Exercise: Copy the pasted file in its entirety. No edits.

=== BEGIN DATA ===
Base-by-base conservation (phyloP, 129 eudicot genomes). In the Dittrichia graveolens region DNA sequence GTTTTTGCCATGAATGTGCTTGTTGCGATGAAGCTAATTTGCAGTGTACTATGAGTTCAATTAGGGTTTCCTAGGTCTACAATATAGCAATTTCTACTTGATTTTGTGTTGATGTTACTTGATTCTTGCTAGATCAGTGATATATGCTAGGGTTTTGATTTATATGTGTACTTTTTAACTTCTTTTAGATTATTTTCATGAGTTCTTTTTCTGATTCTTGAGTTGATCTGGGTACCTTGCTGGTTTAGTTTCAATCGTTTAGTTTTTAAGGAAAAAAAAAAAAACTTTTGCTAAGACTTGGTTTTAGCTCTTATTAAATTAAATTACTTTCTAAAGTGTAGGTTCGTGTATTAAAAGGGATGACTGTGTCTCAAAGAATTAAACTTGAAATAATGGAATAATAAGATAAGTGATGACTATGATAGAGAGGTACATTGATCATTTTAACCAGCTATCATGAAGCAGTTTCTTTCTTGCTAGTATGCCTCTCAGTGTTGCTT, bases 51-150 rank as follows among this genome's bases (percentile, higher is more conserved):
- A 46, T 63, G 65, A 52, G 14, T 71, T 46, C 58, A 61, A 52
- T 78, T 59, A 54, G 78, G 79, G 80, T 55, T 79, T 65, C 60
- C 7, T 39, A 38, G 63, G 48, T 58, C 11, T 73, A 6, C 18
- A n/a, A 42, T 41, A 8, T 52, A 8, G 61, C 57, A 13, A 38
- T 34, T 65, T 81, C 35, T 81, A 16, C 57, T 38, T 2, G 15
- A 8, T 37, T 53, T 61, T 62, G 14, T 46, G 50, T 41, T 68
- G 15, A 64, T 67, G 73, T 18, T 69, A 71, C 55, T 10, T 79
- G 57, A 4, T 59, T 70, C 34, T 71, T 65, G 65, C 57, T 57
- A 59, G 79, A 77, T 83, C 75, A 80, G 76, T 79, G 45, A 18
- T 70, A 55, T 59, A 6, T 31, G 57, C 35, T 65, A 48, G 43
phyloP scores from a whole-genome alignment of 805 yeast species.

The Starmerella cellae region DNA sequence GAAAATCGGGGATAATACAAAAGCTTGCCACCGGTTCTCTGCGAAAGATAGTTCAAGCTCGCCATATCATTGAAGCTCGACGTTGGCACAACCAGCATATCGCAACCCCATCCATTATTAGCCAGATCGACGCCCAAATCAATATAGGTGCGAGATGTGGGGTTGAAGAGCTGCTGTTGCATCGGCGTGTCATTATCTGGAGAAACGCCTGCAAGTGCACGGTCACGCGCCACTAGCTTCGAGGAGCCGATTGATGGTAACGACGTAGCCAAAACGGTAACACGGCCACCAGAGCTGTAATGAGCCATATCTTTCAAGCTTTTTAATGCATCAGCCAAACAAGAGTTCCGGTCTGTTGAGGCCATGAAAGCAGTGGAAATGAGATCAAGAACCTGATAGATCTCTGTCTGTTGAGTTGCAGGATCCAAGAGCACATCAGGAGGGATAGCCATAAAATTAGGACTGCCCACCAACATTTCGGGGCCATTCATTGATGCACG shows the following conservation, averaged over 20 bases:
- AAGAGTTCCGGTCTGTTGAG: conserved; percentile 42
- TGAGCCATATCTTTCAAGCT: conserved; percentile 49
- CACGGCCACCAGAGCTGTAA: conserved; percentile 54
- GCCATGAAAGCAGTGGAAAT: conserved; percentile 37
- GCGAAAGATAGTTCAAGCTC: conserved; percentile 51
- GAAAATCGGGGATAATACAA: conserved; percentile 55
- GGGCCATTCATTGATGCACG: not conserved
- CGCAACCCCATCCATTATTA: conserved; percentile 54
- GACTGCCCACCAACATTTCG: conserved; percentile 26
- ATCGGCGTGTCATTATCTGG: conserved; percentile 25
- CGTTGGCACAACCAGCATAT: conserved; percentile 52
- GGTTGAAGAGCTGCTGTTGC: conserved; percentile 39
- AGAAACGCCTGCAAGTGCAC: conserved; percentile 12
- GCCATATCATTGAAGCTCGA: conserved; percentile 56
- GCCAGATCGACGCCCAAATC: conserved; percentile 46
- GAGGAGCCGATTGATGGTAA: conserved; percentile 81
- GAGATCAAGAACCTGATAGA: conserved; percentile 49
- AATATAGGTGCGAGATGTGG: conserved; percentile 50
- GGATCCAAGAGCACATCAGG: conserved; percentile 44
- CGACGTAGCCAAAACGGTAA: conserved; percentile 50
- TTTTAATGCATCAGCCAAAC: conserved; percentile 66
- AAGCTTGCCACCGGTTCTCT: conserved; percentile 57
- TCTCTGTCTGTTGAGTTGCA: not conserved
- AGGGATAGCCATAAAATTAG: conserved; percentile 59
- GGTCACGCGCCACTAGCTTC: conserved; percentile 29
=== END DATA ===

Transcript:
Base-by-base conservation (phyloP, 129 eudicot genomes). In the Dittrichia graveolens region DNA sequence GTTTTTGCCATGAATGTGCTTGTTGCGATGAAGCTAATTTGCAGTGTACTATGAGTTCAATTAGGGTTTCCTAGGTCTACAATATAGCAATTTCTACTTGATTTTGTGTTGATGTTACTTGATTCTTGCTAGATCAGTGATATATGCTAGGGTTTTGATTTATATGTGTACTTTTTAACTTCTTTTAGATTATTTTCATGAGTTCTTTTTCTGATTCTTGAGTTGATCTGGGTACCTTGCTGGTTTAGTTTCAATCGTTTAGTTTTTAAGGAAAAAAAAAAAAACTTTTGCTAAGACTTGGTTTTAGCTCTTATTAAATTAAATTACTTTCTAAAGTGTAGGTTCGTGTATTAAAAGGGATGACTGTGTCTCAAAGAATTAAACTTGAAATAATGGAATAATAAGATAAGTGATGACTATGATAGAGAGGTACATTGATCATTTTAACCAGCTATCATGAAGCAGTTTCTTTCTTGCTAGTATGCCTCTCAGTGTTGCTT, bases 51-150 rank as follows among this genome's bases (percentile, higher is more conserved):
- A 46, T 63, G 65, A 52, G 14, T 71, T 46, C 58, A 61, A 52
- T 78, T 59, A 54, G 78, G 79, G 80, T 55, T 79, T 65, C 60
- C 7, T 39, A 38, G 63, G 48, T 58, C 11, T 73, A 6, C 18
- A n/a, A 42, T 41, A 8, T 52, A 8, G 61, C 57, A 13, A 38
- T 34, T 65, T 81, C 35, T 81, A 16, C 57, T 38, T 2, G 15
- A 8, T 37, T 53, T 61, T 62, G 14, T 46, G 50, T 41, T 68
- G 15, A 64, T 67, G 73, T 18, T 69, A 71, C 55, T 10, T 79
- G 57, A 4, T 59, T 70, C 34, T 71, T 65, G 65, C 57, T 57
- A 59, G 79, A 77, T 83, C 75, A 80, G 76, T 79, G 45, A 18
- T 70, A 55, T 59, A 6, T 31, G 57, C 35, T 65, A 48, G 43
phyloP scores from a whole-genome alignment of 805 yeast species.

The Starmerella cellae region DNA sequence GAAAATCGGGGATAATACAAAAGCTTGCCACCGGTTCTCTGCGAAAGATAGTTCAAGCTCGCCATATCATTGAAGCTCGACGTTGGCACAACCAGCATATCGCAACCCCATCCATTATTAGCCAGATCGACGCCCAAATCAATATAGGTGCGAGATGTGGGGTTGAAGAGCTGCTGTTGCATCGGCGTGTCATTATCTGGAGAAACGCCTGCAAGTGCACGGTCACGCGCCACTAGCTTCGAGGAGCCGATTGATGGTAACGACGTAGCCAAAACGGTAACACGGCCACCAGAGCTGTAATGAGCCATATCTTTCAAGCTTTTTAATGCATCAGCCAAACAAGAGTTCCGGTCTGTTGAGGCCATGAAAGCAGTGGAAATGAGATCAAGAACCTGATAGATCTCTGTCTGTTGAGTTGCAGGATCCAAGAGCACATCAGGAGGGATAGCCATAAAATTAGGACTGCCCACCAACATTTCGGGGCCATTCATTGATGCACG shows the following conservation, averaged over 20 bases:
- AAGAGTTCCGGTCTGTTGAG: conserved; percentile 42
- TGAGCCATATCTTTCAAGCT: conserved; percentile 49
- CACGGCCACCAGAGCTGTAA: conserved; percentile 54
- GCCATGAAAGCAGTGGAAAT: conserved; percentile 37
- GCGAAAGATAGTTCAAGCTC: conserved; percentile 51
- GAAAATCGGGGATAATACAA: conserved; percentile 55
- GGGCCATTCATTGATGCACG: not conserved
- CGCAACCCCATCCATTATTA: conserved; percentile 54
- GACTGCCCACCAACATTTCG: conserved; percentile 26
- ATCGGCGTGTCATTATCTGG: conserved; percentile 25
- CGTTGGCACAACCAGCATAT: conserved; percentile 52
- GGTTGAAGAGCTGCTGTTGC: conserved; percentile 39
- AGAAACGCCTGCAAGTGCAC: conserved; percentile 12
- GCCATATCATTGAAGCTCGA: conserved; percentile 56
- GCCAGATCGACGCCCAAATC: conserved; percentile 46
- GAGGAGCCGATTGATGGTAA: conserved; percentile 81
- GAGATCAAGAACCTGATAGA: conserved; percentile 49
- AATATAGGTGCGAGATGTGG: conserved; percentile 50
- GGATCCAAGAGCACATCAGG: conserved; percentile 44
- CGACGTAGCCAAAACGGTAA: conserved; percentile 50
- TTTTAATGCATCAGCCAAAC: conserved; percentile 66
- AAGCTTGCCACCGGTTCTCT: conserved; percentile 57
- TCTCTGTCTGTTGAGTTGCA: not conserved
- AGGGATAGCCATAAAATTAG: conserved; percentile 59
- GGTCACGCGCCACTAGCTTC: conserved; percentile 29